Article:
CAIRO - Egypt's military chief declared Sunday that the country has "room for everybody," but urged supporters of ousted President Mohamed Morsy to reconsider their resistance to the current military-backed government.
Gen. Abdel Fattah al-Sisi, Egypt's defense minister, spoke after days of clashes between pro-Morsy demonstrators and security forces that left hundreds dead -- and ahead of new protests scheduled around the country after Sunday's evening prayers.
"Egypt has room for everybody, and we are keen to save every drop of Egyptian blood," he said. But he added, "Securing the state will remain the main objective and the sole mission of the army, the police and the Egyptian people."
Al-Sisi led the coup that toppled Morsy, Egypt's first democratically elected leader, amid widespread anti-government demonstrations in early July. The coup installed a new government led by the former chief justice of the country's supreme court but triggered weeks of protests by the Muslim Brotherhood, the long-supressed Islamist movement that brought Morsy to power.
In his address and a statement posted online, al-Sisi urged Morsy's supporters "to review their national positions and realize very well that the legitimacy belongs to the people."
"The Egyptian people are free to choose whoever to govern them, while the armed forces will remain the safeguard of the will of the people and of their choice," he said.
The Muslim Brotherhood canceled a march planned for Roxy Square in Heliopolis, a suburb of Cairo, due to concerns about snipers on routes. But it said other marches scheduled around Egypt were still set for Sunday evening.
On Saturday, Egyptian security forces arrested hundreds of people from a mosque where throngs of Morsy supporters were hiding.
The 353 arrested from the Al-Fateh mosque in Cairo included several foreigners -- three Irish, one Turkish and one Syrian, the Egyptian Interior Ministry said. The ministry also said two automatic rifles and 24 Molotov cocktail bottles were confiscated.
Hundreds of Morsy supporters had been holed up in the Al-Fateh mosque, which became an epicenter of confrontations between protesters and the military Saturday.
Government says news biased toward Morsy, Islamists
Morsy's supporters say the military-backed interim government instigated the violence that killed hundreds, starting with a dawn raid at two pro-Morsy protest camps last week that left more than 500 dead. The government urged the global community to listen to its side, accusing international media of being sympathetic to Morsy and the Muslim Brotherhood.
In a statement also released Sunday, the interim government said it would set up a National Council for Human Rights and document "all the events that took place during the crisis." But it also said it would set up a National Committee for Media and questioned whether the Qatar-based satellite network Al Jazeera was operating legally inside Egypt.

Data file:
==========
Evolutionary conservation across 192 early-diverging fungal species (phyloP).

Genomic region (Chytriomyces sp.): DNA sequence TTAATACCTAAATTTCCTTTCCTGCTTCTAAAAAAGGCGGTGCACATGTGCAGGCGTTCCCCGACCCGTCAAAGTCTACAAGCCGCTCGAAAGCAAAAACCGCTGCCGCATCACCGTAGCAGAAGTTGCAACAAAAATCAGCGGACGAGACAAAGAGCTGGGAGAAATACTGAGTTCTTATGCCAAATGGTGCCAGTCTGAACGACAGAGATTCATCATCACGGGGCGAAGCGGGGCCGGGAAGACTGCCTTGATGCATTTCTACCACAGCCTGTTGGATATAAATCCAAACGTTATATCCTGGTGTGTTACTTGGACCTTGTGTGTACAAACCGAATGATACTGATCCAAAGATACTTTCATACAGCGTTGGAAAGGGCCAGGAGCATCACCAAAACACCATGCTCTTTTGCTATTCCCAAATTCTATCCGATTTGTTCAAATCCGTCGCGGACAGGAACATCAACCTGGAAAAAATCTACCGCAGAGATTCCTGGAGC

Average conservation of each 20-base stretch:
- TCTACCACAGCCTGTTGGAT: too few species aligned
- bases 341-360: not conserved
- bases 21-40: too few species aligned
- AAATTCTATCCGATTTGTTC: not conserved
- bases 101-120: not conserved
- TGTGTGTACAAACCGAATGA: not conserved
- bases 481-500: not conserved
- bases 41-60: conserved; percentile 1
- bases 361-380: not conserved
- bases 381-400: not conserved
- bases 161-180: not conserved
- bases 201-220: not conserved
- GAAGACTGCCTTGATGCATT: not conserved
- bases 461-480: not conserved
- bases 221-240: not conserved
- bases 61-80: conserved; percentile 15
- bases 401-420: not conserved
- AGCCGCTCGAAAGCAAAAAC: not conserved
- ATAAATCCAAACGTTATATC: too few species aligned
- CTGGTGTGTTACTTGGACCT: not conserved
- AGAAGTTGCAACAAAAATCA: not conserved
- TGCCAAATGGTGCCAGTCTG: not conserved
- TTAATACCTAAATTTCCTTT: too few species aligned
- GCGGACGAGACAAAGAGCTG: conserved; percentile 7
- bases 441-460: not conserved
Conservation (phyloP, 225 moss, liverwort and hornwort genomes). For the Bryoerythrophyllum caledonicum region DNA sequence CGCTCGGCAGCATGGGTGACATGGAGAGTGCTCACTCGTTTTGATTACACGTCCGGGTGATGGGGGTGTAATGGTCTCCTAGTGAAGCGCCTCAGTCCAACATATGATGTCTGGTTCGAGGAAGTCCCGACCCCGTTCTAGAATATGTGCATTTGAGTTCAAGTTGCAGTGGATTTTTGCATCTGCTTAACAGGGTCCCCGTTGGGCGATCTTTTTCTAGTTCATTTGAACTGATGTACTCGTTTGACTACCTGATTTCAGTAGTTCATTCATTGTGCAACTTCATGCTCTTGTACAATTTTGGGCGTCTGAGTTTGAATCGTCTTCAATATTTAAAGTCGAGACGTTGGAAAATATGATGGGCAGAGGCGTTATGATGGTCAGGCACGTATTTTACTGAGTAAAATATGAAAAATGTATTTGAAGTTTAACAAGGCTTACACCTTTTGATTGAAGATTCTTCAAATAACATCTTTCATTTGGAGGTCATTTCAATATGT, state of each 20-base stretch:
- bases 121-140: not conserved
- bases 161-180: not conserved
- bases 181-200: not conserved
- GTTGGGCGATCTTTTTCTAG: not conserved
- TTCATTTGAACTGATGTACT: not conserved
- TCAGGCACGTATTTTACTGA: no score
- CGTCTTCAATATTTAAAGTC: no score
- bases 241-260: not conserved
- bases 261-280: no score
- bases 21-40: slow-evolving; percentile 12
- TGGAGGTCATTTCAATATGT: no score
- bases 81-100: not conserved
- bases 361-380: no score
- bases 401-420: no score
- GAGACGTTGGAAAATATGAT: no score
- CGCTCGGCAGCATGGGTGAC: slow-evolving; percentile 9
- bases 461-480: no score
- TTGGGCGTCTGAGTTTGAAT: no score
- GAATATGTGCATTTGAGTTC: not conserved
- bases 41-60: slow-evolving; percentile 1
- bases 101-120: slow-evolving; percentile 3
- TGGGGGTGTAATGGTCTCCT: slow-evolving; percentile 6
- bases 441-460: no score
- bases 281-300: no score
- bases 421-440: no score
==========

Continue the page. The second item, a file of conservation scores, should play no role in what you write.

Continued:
And members of the Foreign Ministry showed journalists a video-and-photo montage Sunday of recent carnage, blaming "terrorists" for the chaos. Foreign Minister Nabil Fahmy acknowledged the country is in a state of uncertainty. He said the interim government is "trying to identify the political identity so we can move forward."
"We are still open to any ideas or suggestions" from the global community, Fahmy told reporters Sunday. But in the end, "the decision is Egyptian."
Fahmy also said he greatly appreciated the foreign aid that Egypt gets. The United States, for example, gives Egypt more than $1 billion a year.
"We are very thankful for the aid. But it should not be targeted," Fahmy said. "The threat of stopping aid in this period is not acceptable."
The Obama administration is facing new calls from U.S. lawmakers to cut off that aid following last week's violence. But Saudi Arabia has pledged $5 billion in grants and loans to the new government, while the United Arab Emirates has said it would give $1 billion to Egypt and lend it an additional $2 billion as an interest-free central bank deposit.
ElBaradei takes off
Amid the turmoil, Cairo's stock market plunged nearly 4% on Sunday. And Mohamed ElBaradei, who stepped down last week as interim vice president, boarded a flight to Austria, after the interim president accepted his resignation, the state-run EGYNews service reported.
The former International Atomic Energy Agency chief was one of Morsy's biggest critics. But ElBaradei said in his resignation Wednesday that he didn't agree with decisions carried out by the ruling government and "cannot be responsible for a single (drop of) blood."
Meanwhile, the turmoil in Egypt continues to cause ripples overseas. Members of the European Union announced Sunday that the body will "urgently review in the coming days its relations with Egypt and adopt measures" aimed at ending violence, resuming political dialogue and returning to a democratic process.
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